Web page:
• sigh. (Score:4, Interesting)

    by Gannoc ( 210256 ) on Tuesday January 29, 2002 @12:19PM (#2919677)

    >This is something that, alas, computer and
    >software companies still haven't learned.

    Gateway and Dell is a pretty big difference from Amazon, LL Bean, and pet food. People buy media, books, food, clothes on a monthly basis.

    I mean, do you think Dell should send emails saying, "As someone who bought a hard drive in the recent past, you might be interested in our hard drive specials this week!"

    Different businesses, different marketing. Then again, you didn't have to think about it because you're Jon Katz, and its been demonstrated that your articles don't have to make sense.
    • Re:sigh. (Score:2, Insightful)

      by Dr. Dew ( 219113 )
      Ad hominem aside, I think you're right about the computer business being different (for the majority of consumers) from the clothing business.

      I also think the article is pretty optimistic about how well non-computer retailers "get it." For example, Mrs. Dew is with child now, and I made the mistake of ordering some clothes from A Pea in the Pod's online presence. Handy tip to online retailers: if *you* send the wrong merchandise, you'd better fall all over yourself to make it right, because otherwise, we won't be buying your overpriced swag again.

      On the other hand, I've dealt with a few small businesses whose web sites weren't exemplary, but were adequate to get me engaged, and whose customer service made me a very happy customer. These include non-computer businesses such as Sunburst Shades [sunburstshades.com] and computer businesses such as Delta Marketing Group [dmgi.net].

      While Jon seems to be claiming that peddlers of general merchandise are doing better than peddlers of computers/software, I don't think this conclusion is at all borne out in my experience. The industry or vertical market a business is in seems to have little bearing on how positive they make their web shopping experience.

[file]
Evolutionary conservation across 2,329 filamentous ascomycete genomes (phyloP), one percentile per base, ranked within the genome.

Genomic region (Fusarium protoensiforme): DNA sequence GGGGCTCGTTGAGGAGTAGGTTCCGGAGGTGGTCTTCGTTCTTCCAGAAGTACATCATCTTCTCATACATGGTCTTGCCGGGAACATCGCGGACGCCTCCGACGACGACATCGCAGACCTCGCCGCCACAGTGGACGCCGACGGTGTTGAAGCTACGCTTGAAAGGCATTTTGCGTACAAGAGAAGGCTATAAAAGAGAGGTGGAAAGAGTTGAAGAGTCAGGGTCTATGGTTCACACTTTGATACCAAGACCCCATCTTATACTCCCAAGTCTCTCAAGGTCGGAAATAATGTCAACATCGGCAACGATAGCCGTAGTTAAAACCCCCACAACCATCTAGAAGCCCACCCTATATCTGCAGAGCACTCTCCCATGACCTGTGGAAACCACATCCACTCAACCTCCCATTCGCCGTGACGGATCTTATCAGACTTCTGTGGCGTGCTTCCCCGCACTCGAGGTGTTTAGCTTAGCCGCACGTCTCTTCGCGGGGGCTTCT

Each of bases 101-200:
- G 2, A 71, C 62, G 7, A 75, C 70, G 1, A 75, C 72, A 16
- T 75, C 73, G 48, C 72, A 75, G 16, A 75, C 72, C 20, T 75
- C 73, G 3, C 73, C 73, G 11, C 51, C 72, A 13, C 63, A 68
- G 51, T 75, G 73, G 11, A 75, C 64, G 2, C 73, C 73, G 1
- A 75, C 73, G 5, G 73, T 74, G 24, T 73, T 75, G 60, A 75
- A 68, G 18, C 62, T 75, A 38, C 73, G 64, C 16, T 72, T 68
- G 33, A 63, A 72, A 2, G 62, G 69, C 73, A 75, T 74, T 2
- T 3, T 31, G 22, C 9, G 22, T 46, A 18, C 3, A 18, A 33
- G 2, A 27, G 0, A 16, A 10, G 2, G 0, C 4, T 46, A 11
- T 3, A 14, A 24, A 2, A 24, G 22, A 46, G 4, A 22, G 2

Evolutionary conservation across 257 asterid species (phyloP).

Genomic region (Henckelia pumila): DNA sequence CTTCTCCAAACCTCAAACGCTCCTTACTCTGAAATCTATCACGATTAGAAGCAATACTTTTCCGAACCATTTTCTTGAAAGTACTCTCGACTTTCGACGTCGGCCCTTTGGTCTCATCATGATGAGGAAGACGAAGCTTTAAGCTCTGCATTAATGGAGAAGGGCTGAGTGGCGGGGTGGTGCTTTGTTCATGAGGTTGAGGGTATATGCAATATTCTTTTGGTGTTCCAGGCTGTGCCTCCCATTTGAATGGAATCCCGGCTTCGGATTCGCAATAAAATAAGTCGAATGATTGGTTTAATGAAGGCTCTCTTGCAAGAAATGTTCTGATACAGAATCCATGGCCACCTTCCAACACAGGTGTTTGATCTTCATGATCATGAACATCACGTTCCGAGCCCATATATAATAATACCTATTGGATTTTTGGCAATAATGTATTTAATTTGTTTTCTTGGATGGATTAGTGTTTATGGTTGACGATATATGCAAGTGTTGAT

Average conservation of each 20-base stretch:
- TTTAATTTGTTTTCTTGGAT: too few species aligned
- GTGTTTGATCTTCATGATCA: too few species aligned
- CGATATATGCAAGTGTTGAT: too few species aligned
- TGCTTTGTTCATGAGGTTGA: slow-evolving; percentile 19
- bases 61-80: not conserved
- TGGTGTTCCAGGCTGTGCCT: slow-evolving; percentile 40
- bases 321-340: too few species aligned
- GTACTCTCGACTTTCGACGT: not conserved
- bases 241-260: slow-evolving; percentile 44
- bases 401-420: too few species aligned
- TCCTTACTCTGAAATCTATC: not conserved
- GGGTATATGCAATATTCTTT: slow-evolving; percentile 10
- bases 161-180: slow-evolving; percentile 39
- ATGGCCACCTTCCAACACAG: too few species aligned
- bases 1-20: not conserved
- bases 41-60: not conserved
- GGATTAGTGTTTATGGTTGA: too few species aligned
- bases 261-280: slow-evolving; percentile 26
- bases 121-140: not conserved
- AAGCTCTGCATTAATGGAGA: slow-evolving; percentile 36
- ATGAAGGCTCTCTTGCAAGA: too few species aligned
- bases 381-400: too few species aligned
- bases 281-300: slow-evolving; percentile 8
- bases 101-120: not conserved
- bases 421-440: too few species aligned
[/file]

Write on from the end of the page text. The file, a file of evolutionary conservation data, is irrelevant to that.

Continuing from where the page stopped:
• Jon, I think I finally need to just tell you that need to learn a bit about, oh, say JOURNALISM!

    I usually don't touch your articles because frankly, the usually suck. Occasionly you make a good point, but I mostly attribute that to "even a broken clock is right twice a day" syndrome.

    If you are going to write articles about online retailing you really need to do a lot more than check out two sites that do it well in your opinion and then make broad unsupported claims about the "software and hardware companies".

    Do some actual... oh I don't know, research! One of your sister sites, ThinkGeek does an *excellent* job with their site as does Crucial Memory.

    Also, I know you must be an uber-geek and build your own rigs, but even so, you really should check out DELL or the Apple store to see some big name hardware retailers that really do get it.

    If you are going to use Slashdot as your personal soapbox, that's fine. Just have something to say rather than just talking out of your ass.
  • by sllort ( 442574 ) on Tuesday January 29, 2002 @12:21PM (#2919693) Homepage Journal
    Amazon reported that it had finally turned a profit, something most of us thought we'd never see

    I was pretty sure that I personally would see a profit this year, and I was right. Jon - are you projecting?
    You're reading Managed Agreement [slashdot.org].
  • by Multiple Sanchez ( 16336 ) on Tuesday January 29, 2002 @12:22PM (#2919699)
    1. The www has been pruned. A million tiny/rediculous e-tailers have all chapter 11'ed. echeesegratersolutions.com is no more. Consumers' online shopping has become focused.

    2. Juggernauts like Amazon.com have weathered the storm and can finally mark up their goods a bit. They got our attention with low prices and cheap delivery, taking enormous losses. Now we're used to Amazon-ing all our Christmas presents and don't mind paying a little extra for it.